Guitar Hero: On Tour

Preview: Popular music game goes portable

This must rank fairly high on the list of Things That Shouldn't Work (But Do) alongside such crazy rulebreaking anomalies as jumbo jets, Noel Edmonds and peanut butter and marmalade on toast.

A DS version of a game that's successful pretty much exclusively because it comes packaged with a massive plastic guitar and makes you feel like a rock god. That's going to be completely rubbish and depressing on a handheld, isn't it?

Think again

But the DS is no ordinary handheld and Guitar Hero On Tour is not the cash-in many observers had expected. Like its console big brother, it comes with a large and expensive peripheral that, once you get used to it, makes perfect sense.


The guitar grip accessory is chunky piece of plastic, about the size of a fist, that wraps around the back of the DS and plugs into the GBA slot on the bottom. Holding the DS sideways in book format (same as Brain Training and Hotel Dusk) you slip your hand through the padded strap and let your fingers rest on the four coloured buttons.

Plug and play

Yes, it looks nothing like a guitar and is not entirely comfortable to use at first, but after short period of acclimatisation it begins to make sense.

It doesn't add so much weight to the DS that it becomes a pain to hold, but it's solid enough to justify the £45 asking price.

Other DS accessories such as the slide controller from Mag Kid, the camera from Face Training and the paddle from Arkanoid, haven't been so expensive but we'd have to say the guitar grip is the most substantial of them all.

It also comes with a special stylus shaped like a plectrum, which slots onto the top when you're not using it. Whip it out and you're ready to rock, strumming the guitar strings on the touch screen.


The touch screen takes the place of the strum bar in the console versions - you don't actually hit the individual strings. Status displays such as your combo meter and star power indicator are also shown here.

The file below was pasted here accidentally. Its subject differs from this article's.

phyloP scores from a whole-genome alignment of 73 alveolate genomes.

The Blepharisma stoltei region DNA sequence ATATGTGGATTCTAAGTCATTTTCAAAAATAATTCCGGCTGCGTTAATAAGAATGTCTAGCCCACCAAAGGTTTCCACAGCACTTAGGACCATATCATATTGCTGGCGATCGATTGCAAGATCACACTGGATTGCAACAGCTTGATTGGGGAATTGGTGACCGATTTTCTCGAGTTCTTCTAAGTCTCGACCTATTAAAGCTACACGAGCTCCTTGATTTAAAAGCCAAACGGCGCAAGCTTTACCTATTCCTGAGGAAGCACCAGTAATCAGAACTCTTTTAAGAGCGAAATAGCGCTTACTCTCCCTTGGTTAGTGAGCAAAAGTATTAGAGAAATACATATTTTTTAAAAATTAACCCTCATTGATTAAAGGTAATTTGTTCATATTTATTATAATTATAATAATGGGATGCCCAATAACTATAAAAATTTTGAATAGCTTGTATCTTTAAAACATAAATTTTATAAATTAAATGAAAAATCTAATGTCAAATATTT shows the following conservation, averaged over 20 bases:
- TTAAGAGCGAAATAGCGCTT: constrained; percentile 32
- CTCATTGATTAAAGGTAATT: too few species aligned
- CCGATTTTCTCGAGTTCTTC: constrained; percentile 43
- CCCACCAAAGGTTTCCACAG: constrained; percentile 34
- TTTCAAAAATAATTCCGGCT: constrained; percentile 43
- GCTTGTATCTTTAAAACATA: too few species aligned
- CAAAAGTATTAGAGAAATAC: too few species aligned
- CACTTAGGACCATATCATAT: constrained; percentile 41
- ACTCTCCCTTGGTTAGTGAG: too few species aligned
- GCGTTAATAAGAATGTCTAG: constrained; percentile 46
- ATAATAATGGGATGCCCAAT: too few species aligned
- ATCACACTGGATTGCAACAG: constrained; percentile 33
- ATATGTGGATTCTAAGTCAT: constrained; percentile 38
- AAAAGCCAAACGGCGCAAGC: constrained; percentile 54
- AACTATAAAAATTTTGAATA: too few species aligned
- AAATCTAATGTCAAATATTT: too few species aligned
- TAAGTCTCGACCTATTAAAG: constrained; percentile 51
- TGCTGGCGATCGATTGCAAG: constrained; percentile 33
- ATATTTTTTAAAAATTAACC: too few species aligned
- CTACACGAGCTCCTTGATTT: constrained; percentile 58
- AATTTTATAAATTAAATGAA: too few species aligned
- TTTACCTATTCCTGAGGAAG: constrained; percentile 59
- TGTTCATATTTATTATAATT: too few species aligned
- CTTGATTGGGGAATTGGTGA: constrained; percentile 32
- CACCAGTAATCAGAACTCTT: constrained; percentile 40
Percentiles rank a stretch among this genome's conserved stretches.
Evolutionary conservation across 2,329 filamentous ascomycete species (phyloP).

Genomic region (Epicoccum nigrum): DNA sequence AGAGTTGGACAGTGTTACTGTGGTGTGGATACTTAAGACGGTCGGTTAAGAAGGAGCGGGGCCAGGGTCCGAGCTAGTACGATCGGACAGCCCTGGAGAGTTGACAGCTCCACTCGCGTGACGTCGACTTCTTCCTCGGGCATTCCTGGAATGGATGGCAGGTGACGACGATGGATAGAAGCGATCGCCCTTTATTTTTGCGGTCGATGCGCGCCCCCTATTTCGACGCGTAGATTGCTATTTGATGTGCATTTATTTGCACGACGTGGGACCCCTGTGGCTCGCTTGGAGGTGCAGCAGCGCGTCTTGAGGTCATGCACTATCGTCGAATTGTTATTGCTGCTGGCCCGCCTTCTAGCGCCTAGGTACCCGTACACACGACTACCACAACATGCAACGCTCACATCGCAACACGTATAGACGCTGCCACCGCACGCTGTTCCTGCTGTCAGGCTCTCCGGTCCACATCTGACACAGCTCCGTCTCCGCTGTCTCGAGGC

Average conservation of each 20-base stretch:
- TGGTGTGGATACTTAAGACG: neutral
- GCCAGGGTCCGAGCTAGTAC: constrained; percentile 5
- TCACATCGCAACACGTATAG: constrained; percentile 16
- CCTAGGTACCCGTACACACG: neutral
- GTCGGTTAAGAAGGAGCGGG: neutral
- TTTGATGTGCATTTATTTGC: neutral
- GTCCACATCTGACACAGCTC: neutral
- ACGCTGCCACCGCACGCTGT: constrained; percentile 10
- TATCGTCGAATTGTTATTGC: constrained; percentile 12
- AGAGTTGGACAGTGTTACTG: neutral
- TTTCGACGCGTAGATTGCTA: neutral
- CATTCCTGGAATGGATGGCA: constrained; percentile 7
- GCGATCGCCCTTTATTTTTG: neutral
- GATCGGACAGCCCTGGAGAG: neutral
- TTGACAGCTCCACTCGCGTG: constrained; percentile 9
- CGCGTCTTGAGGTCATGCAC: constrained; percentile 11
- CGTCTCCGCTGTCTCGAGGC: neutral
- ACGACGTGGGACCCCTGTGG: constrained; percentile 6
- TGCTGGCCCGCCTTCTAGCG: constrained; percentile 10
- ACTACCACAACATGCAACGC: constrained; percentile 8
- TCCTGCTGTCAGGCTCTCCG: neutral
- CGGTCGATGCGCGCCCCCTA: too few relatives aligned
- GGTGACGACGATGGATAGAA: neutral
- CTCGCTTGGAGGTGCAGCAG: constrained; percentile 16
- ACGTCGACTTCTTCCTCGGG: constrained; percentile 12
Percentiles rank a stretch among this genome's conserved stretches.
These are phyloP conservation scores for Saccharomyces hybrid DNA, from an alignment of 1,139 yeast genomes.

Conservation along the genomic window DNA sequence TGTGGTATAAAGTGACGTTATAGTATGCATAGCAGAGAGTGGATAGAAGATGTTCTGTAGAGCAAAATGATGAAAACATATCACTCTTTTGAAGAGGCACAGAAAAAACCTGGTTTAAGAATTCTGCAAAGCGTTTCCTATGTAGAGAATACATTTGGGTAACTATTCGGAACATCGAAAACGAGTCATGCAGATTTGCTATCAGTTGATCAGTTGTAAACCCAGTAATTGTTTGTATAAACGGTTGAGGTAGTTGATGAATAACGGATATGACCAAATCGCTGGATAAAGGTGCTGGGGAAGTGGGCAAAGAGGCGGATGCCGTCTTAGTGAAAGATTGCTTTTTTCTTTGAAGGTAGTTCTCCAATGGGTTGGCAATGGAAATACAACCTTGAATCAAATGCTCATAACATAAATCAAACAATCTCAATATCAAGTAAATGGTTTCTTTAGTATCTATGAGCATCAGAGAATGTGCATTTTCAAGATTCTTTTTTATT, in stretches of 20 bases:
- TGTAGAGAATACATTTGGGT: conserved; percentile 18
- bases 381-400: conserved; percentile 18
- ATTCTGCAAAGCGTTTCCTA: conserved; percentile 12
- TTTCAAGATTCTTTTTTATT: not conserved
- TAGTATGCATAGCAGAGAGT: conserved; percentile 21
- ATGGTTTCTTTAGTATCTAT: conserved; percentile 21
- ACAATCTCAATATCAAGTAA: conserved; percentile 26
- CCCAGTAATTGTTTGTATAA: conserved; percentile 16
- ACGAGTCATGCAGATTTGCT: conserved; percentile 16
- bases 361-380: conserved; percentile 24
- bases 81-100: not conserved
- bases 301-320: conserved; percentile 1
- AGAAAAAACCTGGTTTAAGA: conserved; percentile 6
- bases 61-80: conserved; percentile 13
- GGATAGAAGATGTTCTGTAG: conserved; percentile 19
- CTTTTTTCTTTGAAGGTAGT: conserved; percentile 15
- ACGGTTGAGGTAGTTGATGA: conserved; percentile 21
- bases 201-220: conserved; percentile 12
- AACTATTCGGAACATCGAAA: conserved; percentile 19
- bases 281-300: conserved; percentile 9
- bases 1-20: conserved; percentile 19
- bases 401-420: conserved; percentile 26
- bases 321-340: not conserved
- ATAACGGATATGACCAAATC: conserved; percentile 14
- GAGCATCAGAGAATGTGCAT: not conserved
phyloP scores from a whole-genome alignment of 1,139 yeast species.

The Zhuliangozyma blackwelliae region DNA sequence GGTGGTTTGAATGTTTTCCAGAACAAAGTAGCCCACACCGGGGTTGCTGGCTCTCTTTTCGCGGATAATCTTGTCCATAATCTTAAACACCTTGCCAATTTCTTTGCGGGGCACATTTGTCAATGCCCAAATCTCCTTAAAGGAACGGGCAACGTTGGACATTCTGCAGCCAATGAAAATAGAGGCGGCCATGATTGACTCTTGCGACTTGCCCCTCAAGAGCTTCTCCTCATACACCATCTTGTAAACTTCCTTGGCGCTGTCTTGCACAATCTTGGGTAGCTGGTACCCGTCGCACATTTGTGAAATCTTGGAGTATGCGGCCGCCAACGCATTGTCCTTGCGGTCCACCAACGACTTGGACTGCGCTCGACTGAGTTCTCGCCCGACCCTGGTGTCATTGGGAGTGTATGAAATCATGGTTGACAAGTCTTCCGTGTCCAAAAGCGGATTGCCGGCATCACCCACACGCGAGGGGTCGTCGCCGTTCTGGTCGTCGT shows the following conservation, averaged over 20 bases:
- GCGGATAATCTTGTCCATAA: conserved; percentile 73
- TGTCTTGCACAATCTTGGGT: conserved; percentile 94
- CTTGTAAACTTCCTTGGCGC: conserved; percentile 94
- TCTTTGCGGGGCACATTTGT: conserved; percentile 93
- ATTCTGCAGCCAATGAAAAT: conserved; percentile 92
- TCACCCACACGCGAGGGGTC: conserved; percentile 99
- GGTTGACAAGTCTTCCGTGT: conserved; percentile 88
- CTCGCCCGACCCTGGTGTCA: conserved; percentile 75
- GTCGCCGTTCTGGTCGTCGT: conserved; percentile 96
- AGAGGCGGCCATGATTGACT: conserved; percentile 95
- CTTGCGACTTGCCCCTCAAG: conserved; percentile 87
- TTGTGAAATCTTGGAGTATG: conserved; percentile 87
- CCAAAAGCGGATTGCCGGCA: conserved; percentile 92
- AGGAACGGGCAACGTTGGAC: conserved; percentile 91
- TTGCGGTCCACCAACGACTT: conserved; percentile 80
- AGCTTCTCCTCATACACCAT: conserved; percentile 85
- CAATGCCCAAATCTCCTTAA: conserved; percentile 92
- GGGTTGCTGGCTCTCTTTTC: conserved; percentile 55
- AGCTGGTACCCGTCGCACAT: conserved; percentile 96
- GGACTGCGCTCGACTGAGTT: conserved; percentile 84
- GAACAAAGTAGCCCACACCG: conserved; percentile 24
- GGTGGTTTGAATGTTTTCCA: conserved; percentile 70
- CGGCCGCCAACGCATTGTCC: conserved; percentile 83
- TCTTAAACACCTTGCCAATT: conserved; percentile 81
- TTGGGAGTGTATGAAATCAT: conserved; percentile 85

When you've got the knack of holding the four coloured buttons and swishing the stylus at the same time, Guitar Hero On Tour plays very much like the console versions.

To play short notes you do a stacatto flick on the screen in any direction. To play a longer note you move the stylus-plectrum on the screen and keep it pressed down for the duration.

You can still do the up-down strumming favoured by expert players of the console games, although left-right might prove to be more a comfortable direction, depending on how flexible (or knackered) your wrists are.


One of the chief differences is that in having only four buttons instead of the usual five, there's a whole difficulty level missing. However, it's better suited to handheld play without the screen-filling nightmare that is Insane mode - you'd have arthritic claws for fingers after half an hour of that on DS.

Masterful widdling

Since the guitar grip's strap and buttons effectively fix your fingers in place, there's no sliding around the frets. If you found the full version a bit tricky, even with four buttons, you might have better luck with it on DS.

Hitting a successful streak of notes will fill your star power bar, which you activate not by moving the neck of the guitar (there are no motion sensors in the guitar grip and, erm, it doesn't really have a neck anyway) but by shouting into the microphone.

This is one DS game you're not going to want to play on the train. You can shout 'star power' or 'rock out' or just do your very best rock scream.

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